Spacesuits, pianos, terrariums, and clothing for difficult-to-fit dog breeds are all being made in New York City. Made in NYC Week 2019, held from October 3 to 18, celebrated New York City’s vibrant manufacturing community through studio and factory tours, panel discussions, marketplace takeovers, and the first-ever Made in NYC Pop-Up. The event was organized by Made in NYC (MINYC), an initiative of the Pratt Center for Community Development that gives over 1,300 local manufacturers the tools to grow their businesses and tell their stories.
The inaugural MINYC Pop-Up kicked off on Friday, October 11 with an opening party in its temporary home at 323 Canal Street in Manhattan. The event’s attendees included Pratt Institute President Frances Bronet, Manhattan Borough President Gale Brewer, and representatives from Council Member Antonio Reynoso’s office as well as numerous MINYC manufacturers. MINYC Week sponsors New York City Economic Development Corporation (NYCEDC), the Brooklyn Navy Yard, and others also joined the celebration.
“No matter where we are in the five boroughs, the talent, the energy, the commitment, the excitement, the edginess, the way that the city operates, is only great when it’s made in New York City,” Brewer said in her remarks. She cited the Pratt Center’s advocacy in protecting the Garment District in Manhattan as an example of supporting that vitality.
“Pratt was built over 130 years ago and it was really about taking people who had extraordinary skills and launching them into a particular place where they could be bigger than they ever imagined,” Bronet said in her address to the crowd. “We look at Made in NYC as an incredible collaboration. Our faculty, students, and staff get to work with you. There’s unbelievable reciprocal energy.”
The MINYC Pop-Up featured locally-made wares and hosted tastings and events, such as a BYOD(og) Open House where visitors could bring their canine friends for free portraiture and MINYC dog treats and a Kids Day featuring a DIY engineering workshop. MINYC produced two panel discussions, one on the intersection between sustainable fashion and equity and a second on the intersection between innovation and sustainability in food production. An interactive coloring wall let visitors imagine their own vibrant interpretation of New York City.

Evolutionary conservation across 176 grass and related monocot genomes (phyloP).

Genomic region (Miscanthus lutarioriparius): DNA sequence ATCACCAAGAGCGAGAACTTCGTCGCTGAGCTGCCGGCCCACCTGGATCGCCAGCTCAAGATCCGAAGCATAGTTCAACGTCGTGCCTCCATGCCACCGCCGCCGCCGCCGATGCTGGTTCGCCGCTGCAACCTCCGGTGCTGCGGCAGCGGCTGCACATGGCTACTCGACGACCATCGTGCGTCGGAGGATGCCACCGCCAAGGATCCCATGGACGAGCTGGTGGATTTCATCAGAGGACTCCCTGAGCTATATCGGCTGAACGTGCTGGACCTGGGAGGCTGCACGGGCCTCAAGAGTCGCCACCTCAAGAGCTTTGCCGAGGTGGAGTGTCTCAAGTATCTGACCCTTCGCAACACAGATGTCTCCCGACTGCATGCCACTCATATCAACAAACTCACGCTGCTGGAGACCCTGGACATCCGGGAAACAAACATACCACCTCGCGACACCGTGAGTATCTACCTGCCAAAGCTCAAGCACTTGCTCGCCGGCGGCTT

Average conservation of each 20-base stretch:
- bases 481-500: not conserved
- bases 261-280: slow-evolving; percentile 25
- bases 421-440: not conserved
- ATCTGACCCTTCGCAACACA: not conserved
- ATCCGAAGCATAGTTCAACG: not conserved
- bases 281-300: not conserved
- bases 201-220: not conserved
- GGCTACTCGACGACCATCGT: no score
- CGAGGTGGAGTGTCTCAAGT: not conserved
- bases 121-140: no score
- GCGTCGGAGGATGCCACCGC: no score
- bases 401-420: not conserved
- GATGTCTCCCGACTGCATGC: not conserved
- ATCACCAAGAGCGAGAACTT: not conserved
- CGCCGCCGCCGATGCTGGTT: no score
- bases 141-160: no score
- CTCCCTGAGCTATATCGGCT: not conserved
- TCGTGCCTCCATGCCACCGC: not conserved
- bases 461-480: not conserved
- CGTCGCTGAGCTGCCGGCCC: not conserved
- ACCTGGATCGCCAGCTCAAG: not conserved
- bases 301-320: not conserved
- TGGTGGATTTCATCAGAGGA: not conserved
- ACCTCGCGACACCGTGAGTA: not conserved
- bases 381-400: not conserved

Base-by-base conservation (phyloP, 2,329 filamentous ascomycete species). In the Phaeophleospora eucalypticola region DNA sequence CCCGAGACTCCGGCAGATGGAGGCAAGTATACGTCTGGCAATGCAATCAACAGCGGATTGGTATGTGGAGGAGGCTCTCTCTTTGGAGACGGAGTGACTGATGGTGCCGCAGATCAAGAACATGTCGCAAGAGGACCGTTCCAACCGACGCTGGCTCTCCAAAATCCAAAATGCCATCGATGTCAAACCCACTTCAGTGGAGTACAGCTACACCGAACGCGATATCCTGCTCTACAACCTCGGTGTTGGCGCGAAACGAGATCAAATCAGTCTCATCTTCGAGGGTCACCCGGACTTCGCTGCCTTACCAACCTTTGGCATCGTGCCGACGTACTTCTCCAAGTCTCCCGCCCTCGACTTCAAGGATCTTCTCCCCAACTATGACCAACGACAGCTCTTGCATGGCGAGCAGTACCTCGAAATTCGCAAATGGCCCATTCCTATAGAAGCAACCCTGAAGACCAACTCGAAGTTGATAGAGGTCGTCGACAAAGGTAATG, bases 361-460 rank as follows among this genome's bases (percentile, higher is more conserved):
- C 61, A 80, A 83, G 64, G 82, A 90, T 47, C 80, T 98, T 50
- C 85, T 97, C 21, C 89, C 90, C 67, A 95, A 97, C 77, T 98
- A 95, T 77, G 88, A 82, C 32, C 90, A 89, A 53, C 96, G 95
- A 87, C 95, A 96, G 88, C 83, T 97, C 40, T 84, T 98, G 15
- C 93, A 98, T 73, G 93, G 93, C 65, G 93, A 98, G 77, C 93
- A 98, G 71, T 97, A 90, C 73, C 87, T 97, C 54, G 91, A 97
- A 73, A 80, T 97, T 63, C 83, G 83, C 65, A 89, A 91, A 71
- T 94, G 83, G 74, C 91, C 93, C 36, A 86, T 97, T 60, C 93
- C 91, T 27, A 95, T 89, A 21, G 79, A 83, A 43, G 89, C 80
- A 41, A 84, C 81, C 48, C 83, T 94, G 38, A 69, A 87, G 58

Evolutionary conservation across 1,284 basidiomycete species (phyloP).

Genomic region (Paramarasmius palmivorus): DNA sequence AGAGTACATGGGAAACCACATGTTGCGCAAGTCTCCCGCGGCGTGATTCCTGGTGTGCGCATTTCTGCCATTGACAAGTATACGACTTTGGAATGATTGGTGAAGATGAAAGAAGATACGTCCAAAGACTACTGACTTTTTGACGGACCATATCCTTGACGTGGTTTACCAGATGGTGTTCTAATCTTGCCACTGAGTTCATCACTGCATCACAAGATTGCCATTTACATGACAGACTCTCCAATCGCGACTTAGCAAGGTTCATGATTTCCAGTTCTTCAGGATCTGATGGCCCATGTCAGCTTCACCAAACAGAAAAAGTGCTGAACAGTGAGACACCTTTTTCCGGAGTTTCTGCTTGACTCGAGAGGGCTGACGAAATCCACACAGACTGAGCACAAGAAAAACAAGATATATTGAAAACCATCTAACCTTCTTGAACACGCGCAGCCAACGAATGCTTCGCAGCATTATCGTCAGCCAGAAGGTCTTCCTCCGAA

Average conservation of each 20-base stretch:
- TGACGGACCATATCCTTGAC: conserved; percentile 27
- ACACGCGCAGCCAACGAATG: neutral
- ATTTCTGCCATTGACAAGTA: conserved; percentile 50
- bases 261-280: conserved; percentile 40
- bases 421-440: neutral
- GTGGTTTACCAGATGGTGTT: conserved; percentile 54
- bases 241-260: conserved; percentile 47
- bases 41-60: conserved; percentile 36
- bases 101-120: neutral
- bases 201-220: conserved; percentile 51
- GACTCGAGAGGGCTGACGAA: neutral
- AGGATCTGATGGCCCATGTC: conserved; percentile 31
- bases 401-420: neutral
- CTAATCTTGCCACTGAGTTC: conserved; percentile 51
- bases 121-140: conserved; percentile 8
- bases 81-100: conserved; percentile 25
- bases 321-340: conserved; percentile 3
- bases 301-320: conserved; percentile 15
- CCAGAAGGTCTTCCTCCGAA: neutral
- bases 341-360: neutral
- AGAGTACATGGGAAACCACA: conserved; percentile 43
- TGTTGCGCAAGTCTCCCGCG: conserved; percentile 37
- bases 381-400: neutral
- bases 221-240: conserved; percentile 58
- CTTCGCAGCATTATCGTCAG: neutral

“To grow your business and to create jobs, you need to reach your market and you need to tell your story,” Adam Friedman, Executive Director of the Pratt Center and Founder of MINYC, said at the Pop-Up opening. “That’s what Made in NYC is about, it’s about storytelling. How do we do that? We do that in large part by leveraging the resources at Pratt Institute, which is one of the premier schools of art, design, and graphic communications. We’re able to make that incredible expertise and that talent available to the manufacturers.”
Participation by the Pratt community in MINYC Week included a Pop-Up Photography Studio for manufacturers led by Adjunct Professor in Photography Stephanie Powell and a team of four photography students, as well as a demo with Custom Collaborative where Tessa Maffucci, Visiting Instructor in Fashion Design, is Managing Director of Strategy. (Maffucci’s colleague Ngozi Okaro, the Executive Director of Custom Collaborative, was also on the Sustainable Fashion & Equity Panel.) In addition, many MINYC member businesses are led by or employ Pratt alumni.
Leading up to the Pop-Up, MINYC Week co-branded events at more than 10 marketplaces including Artist & Fleas, Art & Social Activism Market, Hester Street Fair, FAD Market, Van Duzer Artisan Market, and Grand Bazaar where there was a MINYC food court takeover. On National Manufacturing Day, MINYC Week teamed up with Futureworks for an evening at the Brooklyn Army Terminal that featured local companies focused on the future of technology and innovation. On Factory Friday—part of Open House New York—over two dozen MINYC members offered public tours of their spaces.
Pratt Center is dedicated to making New York City equitable and sustainable for all New Yorkers. Area manufacturing is a significant source of employment for around 72,000 people across the five boroughs. Each MINYC Week event highlighted the importance of local businesses and connected the public to this crucial industry.
Images (all photos by Constance Faulk): Opening night of the MINYC Week Pop-Up; The Sustainable Fashion & Equity Panel; The BYOD(og) Open House at the MINYC Week Pop-Up; Bennett’s Deli and Sandwich Co. at the MINYC Week Pop-Up